Above: A typical Dobsonian telescope
There are two basic categories of telescope mounts: alt-azimuth and equatorial. Alt-azimuth--short for altitude-azimuth--mounts allow a telescope to move up-down and left-right. This movement is parallel and perpendicular to the horizon, making this mount intuitive to point and leaving the eyepiece in a convenient position. Equatorial mounts allow for automatic tracking, essential for astrophotography. However, for visual observing, the Dobsonian alt-azimuth mount is extremely easy to set up and use.
How a Dobsonian Mount Works
The Dobsonian telescope is a relatively recent invention. While alt-azimuth telescopes have been around for centuries, what makes the Dobsonian unique is that the optical tube is held in place only by friction. In previous alt-azimuth scopes, once the telescope was aimed, it had to be locked in place. By employing Teflon and precise balance, the Dobsonian can be moved very easily from place to place in the sky, but when let go it stays perfectly in place. This telescope design was invented and popularized during the 1960s and 1970s by John Dobson in northern California. After a few articles were published on the design, and it began appearing at public showcases like the Riverside Telescope Makers Conference, the popularity began to grow. It is now one of the most common designs due to its ease of use and low cost. A Dobsonian is by far the most bang for the buck.
As long as the telescope is well balanced, movement is simple and achieved by pushing and pulling the optical tube around the sky. Teflon bearings allow easy motion but hold the telescope in place while observing. The Dobsonian really is ingenious in its simplicity.
Advantages of a Dobsonian Mount
Compared to an equatorially-mounted Newtonian telescope, a Dobsonian is much easier to set up, lighter weight, simpler to use, and less expensive.
Setting up a Dobsonian telescope is as simple as putting the optical tube onto the mount. It's a one-step setup for most telescopes. Only the very largest sizes (14"+) may require a little more setup, but even these scopes are very easy. An equatorial mount on the other hand, requires assembling more components, balancing, and polar aligning. Dobsonians, having fewer components, are much lighter than an equatorially-mounted Newtonian. Equatorial mounts require counterweights approximately equal in weight to the optical tube itself, which can have a lot of mass if the telescope is large.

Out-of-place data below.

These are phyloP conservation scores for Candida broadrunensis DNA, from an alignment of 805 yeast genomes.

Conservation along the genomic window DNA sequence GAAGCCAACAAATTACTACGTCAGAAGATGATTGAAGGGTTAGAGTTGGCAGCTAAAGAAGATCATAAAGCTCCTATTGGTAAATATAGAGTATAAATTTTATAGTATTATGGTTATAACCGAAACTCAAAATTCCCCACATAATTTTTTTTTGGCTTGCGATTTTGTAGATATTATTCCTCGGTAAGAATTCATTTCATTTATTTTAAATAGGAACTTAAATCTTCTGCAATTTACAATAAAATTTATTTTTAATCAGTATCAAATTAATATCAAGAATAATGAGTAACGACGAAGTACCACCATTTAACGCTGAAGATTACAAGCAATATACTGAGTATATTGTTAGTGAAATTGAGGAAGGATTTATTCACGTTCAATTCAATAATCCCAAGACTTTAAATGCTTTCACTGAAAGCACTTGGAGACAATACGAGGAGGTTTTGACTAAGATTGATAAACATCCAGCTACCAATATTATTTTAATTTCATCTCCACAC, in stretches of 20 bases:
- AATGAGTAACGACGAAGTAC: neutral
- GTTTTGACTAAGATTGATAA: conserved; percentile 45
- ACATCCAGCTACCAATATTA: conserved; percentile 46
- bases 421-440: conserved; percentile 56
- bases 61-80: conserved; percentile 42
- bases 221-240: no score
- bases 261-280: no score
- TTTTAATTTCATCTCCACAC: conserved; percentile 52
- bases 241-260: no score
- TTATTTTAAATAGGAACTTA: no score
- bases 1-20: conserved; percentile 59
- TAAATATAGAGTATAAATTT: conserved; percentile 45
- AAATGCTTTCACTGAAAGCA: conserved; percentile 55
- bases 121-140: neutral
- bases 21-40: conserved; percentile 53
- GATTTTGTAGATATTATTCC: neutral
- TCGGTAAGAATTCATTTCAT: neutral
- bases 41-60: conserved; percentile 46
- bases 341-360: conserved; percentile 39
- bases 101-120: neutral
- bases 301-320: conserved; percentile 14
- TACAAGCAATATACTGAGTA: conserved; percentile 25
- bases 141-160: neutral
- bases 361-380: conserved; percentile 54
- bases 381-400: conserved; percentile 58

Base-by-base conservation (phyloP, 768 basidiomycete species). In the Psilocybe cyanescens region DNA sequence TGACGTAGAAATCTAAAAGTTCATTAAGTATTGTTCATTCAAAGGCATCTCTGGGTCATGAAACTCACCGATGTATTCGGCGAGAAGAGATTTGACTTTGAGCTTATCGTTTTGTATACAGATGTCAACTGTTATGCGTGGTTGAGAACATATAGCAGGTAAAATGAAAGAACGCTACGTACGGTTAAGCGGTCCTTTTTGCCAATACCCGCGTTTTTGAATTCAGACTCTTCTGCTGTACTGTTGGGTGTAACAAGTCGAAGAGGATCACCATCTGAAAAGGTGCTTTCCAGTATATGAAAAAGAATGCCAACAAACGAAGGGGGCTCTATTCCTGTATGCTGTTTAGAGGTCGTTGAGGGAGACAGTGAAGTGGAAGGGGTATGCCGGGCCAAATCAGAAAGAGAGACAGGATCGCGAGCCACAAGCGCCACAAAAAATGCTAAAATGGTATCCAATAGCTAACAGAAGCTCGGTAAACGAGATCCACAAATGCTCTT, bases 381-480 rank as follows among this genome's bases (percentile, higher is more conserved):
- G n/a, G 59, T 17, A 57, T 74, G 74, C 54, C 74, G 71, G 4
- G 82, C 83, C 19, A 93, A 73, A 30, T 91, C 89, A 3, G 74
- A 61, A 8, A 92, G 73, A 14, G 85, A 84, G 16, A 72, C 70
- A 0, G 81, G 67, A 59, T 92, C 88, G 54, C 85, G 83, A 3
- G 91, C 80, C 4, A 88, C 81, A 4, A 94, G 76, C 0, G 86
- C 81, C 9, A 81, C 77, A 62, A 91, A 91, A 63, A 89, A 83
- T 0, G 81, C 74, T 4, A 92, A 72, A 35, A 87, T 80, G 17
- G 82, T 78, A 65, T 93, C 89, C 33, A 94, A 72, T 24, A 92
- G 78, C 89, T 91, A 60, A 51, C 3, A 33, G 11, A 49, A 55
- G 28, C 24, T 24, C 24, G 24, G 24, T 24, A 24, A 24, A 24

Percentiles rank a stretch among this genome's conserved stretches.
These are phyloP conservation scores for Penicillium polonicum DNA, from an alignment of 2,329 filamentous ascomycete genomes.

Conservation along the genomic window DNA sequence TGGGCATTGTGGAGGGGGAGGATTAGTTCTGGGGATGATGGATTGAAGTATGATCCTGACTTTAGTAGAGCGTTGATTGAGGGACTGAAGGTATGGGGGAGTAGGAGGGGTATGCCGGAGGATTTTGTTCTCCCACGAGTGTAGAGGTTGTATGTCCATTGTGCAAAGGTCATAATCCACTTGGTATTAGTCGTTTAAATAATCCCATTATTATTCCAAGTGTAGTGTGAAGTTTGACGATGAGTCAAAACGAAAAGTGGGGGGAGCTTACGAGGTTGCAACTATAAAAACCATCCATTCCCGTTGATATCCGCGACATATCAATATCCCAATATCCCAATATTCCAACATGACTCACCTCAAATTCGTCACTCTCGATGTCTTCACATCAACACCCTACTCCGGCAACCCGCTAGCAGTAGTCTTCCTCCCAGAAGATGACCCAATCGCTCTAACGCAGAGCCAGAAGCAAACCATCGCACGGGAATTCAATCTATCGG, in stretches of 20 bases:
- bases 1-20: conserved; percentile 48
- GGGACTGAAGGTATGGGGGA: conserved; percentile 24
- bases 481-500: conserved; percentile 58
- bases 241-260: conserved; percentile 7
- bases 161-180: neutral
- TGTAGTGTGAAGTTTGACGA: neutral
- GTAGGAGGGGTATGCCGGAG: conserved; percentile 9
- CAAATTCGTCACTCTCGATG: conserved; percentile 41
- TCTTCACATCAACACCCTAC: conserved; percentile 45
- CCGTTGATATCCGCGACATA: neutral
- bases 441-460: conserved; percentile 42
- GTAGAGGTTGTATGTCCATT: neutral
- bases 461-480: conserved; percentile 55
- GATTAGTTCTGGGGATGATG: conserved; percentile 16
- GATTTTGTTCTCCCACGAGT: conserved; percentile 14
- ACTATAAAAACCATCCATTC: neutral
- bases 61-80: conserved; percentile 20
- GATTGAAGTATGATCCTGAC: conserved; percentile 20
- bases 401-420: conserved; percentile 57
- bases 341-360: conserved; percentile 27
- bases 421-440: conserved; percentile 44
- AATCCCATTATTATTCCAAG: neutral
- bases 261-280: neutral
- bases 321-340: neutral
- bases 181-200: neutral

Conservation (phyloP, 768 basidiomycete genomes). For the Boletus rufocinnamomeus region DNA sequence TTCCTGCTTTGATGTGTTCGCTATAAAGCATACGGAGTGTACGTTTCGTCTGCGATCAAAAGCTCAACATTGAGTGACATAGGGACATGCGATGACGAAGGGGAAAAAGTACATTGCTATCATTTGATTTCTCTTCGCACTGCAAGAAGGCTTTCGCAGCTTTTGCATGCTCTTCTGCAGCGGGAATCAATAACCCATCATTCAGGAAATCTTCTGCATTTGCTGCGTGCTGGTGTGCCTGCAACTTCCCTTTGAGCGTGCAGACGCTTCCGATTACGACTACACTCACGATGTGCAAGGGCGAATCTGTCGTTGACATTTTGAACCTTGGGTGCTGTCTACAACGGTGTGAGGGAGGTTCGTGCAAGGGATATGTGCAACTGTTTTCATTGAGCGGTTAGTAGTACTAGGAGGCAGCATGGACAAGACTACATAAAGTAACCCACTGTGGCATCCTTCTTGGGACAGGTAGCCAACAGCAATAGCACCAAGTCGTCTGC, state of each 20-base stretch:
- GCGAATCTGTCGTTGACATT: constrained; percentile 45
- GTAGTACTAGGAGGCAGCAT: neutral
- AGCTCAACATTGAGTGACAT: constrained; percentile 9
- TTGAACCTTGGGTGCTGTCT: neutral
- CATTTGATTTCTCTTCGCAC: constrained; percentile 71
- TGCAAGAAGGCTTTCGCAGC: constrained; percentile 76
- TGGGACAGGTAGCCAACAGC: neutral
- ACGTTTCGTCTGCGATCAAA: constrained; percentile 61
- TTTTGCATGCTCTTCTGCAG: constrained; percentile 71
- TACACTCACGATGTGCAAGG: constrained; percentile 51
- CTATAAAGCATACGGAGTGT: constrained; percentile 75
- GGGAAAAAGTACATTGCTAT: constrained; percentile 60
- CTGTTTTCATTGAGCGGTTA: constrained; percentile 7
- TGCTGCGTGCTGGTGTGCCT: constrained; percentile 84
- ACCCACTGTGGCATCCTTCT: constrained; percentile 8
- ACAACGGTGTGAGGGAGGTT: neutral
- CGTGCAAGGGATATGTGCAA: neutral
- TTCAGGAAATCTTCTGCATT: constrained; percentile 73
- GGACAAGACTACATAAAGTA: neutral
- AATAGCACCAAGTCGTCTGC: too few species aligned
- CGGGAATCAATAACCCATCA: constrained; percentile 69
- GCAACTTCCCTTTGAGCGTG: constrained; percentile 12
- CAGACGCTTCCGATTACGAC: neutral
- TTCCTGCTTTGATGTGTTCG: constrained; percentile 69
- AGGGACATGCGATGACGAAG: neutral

Using a Dobsonian is as easy as it gets. You simply point the telescope wherever you want to look. The movement is very intuitive since it is just up-down, left-right. The fluid motion allows for easy tracking of objects as Earth rotates. Many Dobsonians are now computerized as well. While most do not track automatically (although some can), the computer makes finding objects in the night sky even simpler.
One of the main reasons for the popularity of Dobsonians is their low cost. A Dobsonian mount gets you the most telescope for the money. Newtonian optical designs are relatively inexpensive already, since the mirrors are easy to manufacture, but an equatorial mount (especially for a large telescope) can be pricey. On the other hand, even very large-aperture Dobsonians are fairly inexpensive. This allows beginners to get a lot of telescope for very little money.
Disadvantages of a Dobsonian Mount
The primary disadvantage of a Dobsonian mount is that it does not automatically track the sky as Earth rotates. This means long-exposure photography is not possible and sharing the view with more than a couple people becomes a bit of a hassle as the telescope must be adjusted every minute or two to keep the target in the field of view. It is possible to install a tracking system on a Dobsonian, but this is only practical and cost-effective for very large sizes. But as long as tracking is not necessary, a Dobsonian telescope is hard to beat.
Dobsonian Mount Prices
Dobsonian telescopes include the entire optical tube as well as the mount, so prices are for the complete system. Small Dobsonians, popular with beginners, range in size from 4.5" to 8" in aperture and cost from $200-600 depending on features such as computerization. Mid-sized Dobs for intermediate observers range from 10"-14.5" in size and can cost anywhere from $600-4000 depending on features and optical/mechanical quality. The largest Dobsonians are enormous telescopes, up to 36" in aperture, requiring ladders to observe and trailers to transport. While a low-cost 16" Dob might cost around $1500, the best telescopes in this range will run into the thousands of dollars, with the biggest costing well over $10,000. However, you simply can't get more telescope and a better view for the money.
Is a Dobsonian Mount Best for Me?
For beginners who want a simple-to-use telescope that will provide great views, and for advanced observers who want to see as much as possible, the Dobsonian is by far the best choice. Unless automatic tracking and photographic capability are essential, the Dobsonian is tough to beat.